Sunday, December 15, 2013

PA Ed Policy Roundup for December 15, 2013: Only one-third of 166 PA charter schools that were eligible for a score on new School Performance Profile received a score of 70 or higher, the Department of Education said.

Daily postings from the Keystone State Education Coalition now reach more than 3050 Pennsylvania education policymakers – school directors, administrators, legislators, legislative and congressional staffers, Governor's staff, current/former PA Secretaries of Education, PTO/PTA officers, parent advocates, teacher leaders, education professors, members of the press and a broad array of P-16 regulatory agencies, professional associations and education advocacy organizations via emails, website, Facebook and Twitter

These daily emails are archived and searchable at
Follow us on Twitter at @lfeinberg
The Keystone State Education Coalition is pleased to be listed among the friends and allies of The Network for Public Education.  Are you a member?
Keystone State Education Coalition
Pennsylvania Education Policy Roundup for December 15, 2013:
Only one-third of 166 PA charter schools that were eligible for a score on new School Performance Profile received a score of 70 or higher, the Department of Education said.

Entire PA Delegation Votes For Murray-Ryan
PoliticsPA Written by Nick Field, Contributing Writer December 13, 2013
It’s a Christmas miracle! The recent cycle of government shutdowns is over – at least for the next two years.  Every single member of Pennsylvania’s House delegation voted for the bill to fund governmental appropriations for fiscal 2014.  The budget deal, which was negotiated by Senate Budget Chair Patty Murray (D-WA) and House Budget Chair Paul Ryan (R-WI), was announced on Tuesday. Combining sequester relief and deficit reduction, the deal would set discretionary spending levels for the next two years at $1.012 trillion and $1.014 trillion respectively.

Senate expected to pass budget bill -- narrowly
CNN By Tedd Barrett, Senior Congressional Producer Fri December 13, 2013
  • The House passed a compromise budget bill easily, sending it to the Senate
  • Bill aims to avert another government shutdown as early as mid January
  • It would also ease unpopular spending cuts to the military and other programs
  • Majority Democrats need some Republican support to get measure through Senate
(CNN) -- It was smooth sailing in the House, but things are looking much tighter in the Senate for a bipartisan budget proposal that aims to avert another government shutdown and relax sweeping forced spending cuts.  Still, despite strong opposition from Republicans to the compromise, supporters are within striking distance of rounding up the votes they need to pass it in the Senate next week.  Top aides in both parties privately expressed confidence on Friday the bill will get the necessary support, even if a couple of wary moderate Democrats end up voting "no."  At least four Republicans told CNN they are committed to backing procedural votes needed to pass the measure.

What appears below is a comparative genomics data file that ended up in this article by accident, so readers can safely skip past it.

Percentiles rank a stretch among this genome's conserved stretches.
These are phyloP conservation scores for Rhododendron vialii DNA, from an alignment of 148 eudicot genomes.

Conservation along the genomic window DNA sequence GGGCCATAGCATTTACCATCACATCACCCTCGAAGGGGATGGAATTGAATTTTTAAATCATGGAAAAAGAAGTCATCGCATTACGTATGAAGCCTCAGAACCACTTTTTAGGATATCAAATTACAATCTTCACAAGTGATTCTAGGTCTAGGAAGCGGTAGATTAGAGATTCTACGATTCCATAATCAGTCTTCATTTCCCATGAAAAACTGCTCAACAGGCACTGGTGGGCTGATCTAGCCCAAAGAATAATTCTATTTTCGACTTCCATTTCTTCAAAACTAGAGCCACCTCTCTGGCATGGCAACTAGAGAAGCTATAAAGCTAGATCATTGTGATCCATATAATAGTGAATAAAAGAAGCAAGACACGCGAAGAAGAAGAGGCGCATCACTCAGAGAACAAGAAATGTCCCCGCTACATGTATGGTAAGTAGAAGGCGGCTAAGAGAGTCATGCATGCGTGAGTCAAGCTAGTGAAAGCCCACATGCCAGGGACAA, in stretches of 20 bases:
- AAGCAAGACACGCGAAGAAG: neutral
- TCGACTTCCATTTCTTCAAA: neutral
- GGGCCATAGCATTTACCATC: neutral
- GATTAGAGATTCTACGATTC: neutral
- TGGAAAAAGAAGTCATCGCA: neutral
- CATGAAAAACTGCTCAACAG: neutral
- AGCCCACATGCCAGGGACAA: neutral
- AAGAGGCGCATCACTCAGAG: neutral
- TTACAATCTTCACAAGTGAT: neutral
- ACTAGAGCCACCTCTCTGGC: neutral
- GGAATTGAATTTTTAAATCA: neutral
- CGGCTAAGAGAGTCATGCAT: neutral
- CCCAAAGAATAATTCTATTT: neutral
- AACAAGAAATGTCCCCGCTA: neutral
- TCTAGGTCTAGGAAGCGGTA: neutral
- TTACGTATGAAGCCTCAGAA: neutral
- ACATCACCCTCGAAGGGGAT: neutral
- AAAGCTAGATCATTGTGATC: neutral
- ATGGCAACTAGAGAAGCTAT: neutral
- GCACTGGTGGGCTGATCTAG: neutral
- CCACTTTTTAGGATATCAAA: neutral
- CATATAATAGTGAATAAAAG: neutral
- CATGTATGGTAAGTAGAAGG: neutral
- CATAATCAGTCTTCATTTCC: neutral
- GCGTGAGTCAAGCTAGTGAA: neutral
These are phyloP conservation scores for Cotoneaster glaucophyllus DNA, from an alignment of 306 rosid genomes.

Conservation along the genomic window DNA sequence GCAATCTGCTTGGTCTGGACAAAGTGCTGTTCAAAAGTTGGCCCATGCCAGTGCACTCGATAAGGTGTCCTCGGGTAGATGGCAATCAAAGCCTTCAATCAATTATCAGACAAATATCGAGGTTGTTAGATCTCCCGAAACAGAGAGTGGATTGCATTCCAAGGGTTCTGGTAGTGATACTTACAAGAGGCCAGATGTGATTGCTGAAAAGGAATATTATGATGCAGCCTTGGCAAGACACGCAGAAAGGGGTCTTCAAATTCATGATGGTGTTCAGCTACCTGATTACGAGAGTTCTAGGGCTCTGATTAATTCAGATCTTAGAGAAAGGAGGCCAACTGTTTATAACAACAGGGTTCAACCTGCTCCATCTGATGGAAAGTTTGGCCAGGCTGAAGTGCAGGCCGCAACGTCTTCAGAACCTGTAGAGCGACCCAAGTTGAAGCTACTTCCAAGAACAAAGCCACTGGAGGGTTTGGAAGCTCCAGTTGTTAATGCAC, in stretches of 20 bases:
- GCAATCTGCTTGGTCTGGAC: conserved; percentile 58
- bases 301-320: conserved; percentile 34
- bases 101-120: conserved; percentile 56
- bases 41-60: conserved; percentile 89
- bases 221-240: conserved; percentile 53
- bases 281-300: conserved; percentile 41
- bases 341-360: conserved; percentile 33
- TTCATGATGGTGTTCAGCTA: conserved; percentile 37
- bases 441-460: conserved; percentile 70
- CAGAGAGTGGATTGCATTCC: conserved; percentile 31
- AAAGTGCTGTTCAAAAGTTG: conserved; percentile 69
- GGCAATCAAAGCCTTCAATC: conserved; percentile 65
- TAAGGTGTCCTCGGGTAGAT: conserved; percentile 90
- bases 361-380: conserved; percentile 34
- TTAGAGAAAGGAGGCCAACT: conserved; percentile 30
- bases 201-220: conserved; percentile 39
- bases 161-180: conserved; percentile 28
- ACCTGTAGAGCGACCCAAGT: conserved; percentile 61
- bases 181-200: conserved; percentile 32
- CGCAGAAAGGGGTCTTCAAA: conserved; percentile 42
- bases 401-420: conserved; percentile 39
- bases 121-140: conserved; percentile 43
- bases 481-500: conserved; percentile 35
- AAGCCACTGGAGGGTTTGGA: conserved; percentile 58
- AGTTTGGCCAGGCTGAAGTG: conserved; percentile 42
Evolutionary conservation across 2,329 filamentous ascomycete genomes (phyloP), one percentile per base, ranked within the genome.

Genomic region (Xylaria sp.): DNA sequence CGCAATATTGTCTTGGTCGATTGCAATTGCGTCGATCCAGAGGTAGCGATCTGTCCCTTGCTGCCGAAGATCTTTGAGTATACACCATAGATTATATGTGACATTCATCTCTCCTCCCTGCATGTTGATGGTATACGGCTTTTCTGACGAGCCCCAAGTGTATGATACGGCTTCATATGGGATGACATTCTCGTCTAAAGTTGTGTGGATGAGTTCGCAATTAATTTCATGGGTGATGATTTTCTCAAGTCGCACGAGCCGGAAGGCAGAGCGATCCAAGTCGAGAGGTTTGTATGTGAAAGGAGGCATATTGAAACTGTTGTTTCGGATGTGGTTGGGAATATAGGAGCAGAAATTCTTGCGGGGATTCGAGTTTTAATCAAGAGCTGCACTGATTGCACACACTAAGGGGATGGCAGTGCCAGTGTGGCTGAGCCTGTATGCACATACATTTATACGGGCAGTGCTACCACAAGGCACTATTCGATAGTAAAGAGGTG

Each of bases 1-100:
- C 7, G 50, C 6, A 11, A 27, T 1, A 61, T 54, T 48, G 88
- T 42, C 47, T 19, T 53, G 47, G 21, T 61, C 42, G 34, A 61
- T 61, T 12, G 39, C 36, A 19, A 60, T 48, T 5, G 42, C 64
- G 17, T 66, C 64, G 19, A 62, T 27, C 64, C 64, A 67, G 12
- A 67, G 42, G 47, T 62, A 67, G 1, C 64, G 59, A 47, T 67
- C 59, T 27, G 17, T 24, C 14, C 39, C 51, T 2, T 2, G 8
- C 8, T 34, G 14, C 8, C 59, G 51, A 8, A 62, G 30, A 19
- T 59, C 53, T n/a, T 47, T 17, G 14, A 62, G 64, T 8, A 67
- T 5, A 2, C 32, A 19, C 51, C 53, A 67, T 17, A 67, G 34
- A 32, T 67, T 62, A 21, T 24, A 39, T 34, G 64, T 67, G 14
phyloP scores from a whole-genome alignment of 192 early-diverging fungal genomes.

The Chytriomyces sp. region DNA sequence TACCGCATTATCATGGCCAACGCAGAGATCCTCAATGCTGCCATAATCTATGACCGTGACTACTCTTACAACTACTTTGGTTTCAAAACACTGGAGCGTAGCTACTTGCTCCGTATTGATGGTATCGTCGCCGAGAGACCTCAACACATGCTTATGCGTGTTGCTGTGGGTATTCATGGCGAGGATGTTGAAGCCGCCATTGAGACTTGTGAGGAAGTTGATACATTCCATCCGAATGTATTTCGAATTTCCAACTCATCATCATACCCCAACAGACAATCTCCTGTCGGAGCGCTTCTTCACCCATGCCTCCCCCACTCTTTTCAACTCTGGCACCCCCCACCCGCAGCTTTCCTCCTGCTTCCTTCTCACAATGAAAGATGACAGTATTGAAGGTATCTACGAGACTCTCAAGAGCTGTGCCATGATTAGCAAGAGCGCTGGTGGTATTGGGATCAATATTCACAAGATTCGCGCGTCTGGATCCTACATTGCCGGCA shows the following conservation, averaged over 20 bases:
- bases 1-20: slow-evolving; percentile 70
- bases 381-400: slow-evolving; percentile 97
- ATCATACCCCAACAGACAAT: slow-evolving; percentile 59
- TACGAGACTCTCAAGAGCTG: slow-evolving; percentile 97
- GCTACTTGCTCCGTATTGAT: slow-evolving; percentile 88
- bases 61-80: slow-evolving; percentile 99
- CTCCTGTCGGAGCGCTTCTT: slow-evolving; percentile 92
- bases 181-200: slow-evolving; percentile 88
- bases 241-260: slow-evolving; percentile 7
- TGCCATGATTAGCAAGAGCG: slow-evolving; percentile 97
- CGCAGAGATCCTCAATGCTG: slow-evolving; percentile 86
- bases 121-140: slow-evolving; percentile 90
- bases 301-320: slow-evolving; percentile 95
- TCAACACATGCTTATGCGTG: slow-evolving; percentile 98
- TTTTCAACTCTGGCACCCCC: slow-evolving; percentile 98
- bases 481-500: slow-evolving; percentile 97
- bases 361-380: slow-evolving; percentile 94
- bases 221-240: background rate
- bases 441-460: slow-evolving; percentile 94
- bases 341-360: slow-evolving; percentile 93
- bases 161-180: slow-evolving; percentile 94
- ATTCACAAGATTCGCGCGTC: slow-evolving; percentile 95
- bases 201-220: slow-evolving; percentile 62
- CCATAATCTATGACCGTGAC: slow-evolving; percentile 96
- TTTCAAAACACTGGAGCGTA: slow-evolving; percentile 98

Senator Pat Toomey says he'll vote against budget deal
Staff and wire reports 4:31 p.m. EST, December 13, 2013
U.S. Sen. Pat Toomey said Friday he will vote against the two-year bipartisan budget deal adopted overwhelmingly by the House on Thursday.  "I have maintained that any budget deal alternative to current law must preserve the taxpayer savings of existing law," the Republican U.S. senator from Lehigh County said in a statement. "The budget agreement does not accomplish this basic goal.
At Pennsylvania Society, it's the return of Candidate Corbett: John L. Micek
By John L. Micek |  on December 14, 2013 at 1:48 PM,
There’s no denying that being governor of a large state is a pretty good gig.
Business leaders seek your attention. Supplicants for various causes seek your support. And, every now and again, if you’re lucky, you get to have drinks and cigars with a sitting U.S. Supreme Court Justice. More on that one later.  But in a lot of ways this Pennsylvania Society weekend, Republican Gov. Tom Corbett was no different from the Democrats who want a chance to send him packing in 2014.  Like his would-be challengers — eight at last count — Corbett made the rounds of cocktail parties, receptions and fund-raisers as he sought win over Democrats and independents, as well as shore up support among members of his own party, as he heads into what even his allies acknowledge will be a bruising re-election campaign.
“We all know where his numbers are,” Gene Barr, the president and CEO of the influential Pennsylvania Chamber of Business and Industry, said in an interview on Saturday morning. “He knows he’s in for a fight. And it appears he’s ready for a fight.” 

“Of the 166 charter schools that were eligible for a score, 65 received a score of 70 or higher, the Department of Education said. That is just one-third of the schools.
Education Department officials are concerned about the charter school scores, and the agency is in the process of reviewing the performance of the traditional public schools the charter students previously attended, spokesman Tim Eller said.  A student may be coming from a low-performing school and that achievement gap is not something a charter school can erase in a year, Eller said.”
Complete statewide school grade data released
Delco Times By MARC LEVY, Of The Associated Press POSTED: 12/12/13, 7:24 PM
HARRISBURG (AP) — Pennsylvania school officials gave mixed reviews of their grades under a new system that state officials say will help parents, administrators and the public to assess and improve student achievement.
Education officials released the remaining performance scores Wednesday for all 3,200 traditional, charter, cyber and technical schools after complaints about inaccurately entered data delayed about one-fifth of them, primarily high schools, for two months. The school performance scores are also used to inform the state’s new performance ratings for teachers and principals.
Officials in districts where poverty is more prevalent suggested the results are skewed against them, while charter schools showed signs of struggle.

State has paid millions to charter schools since SRC suspended the code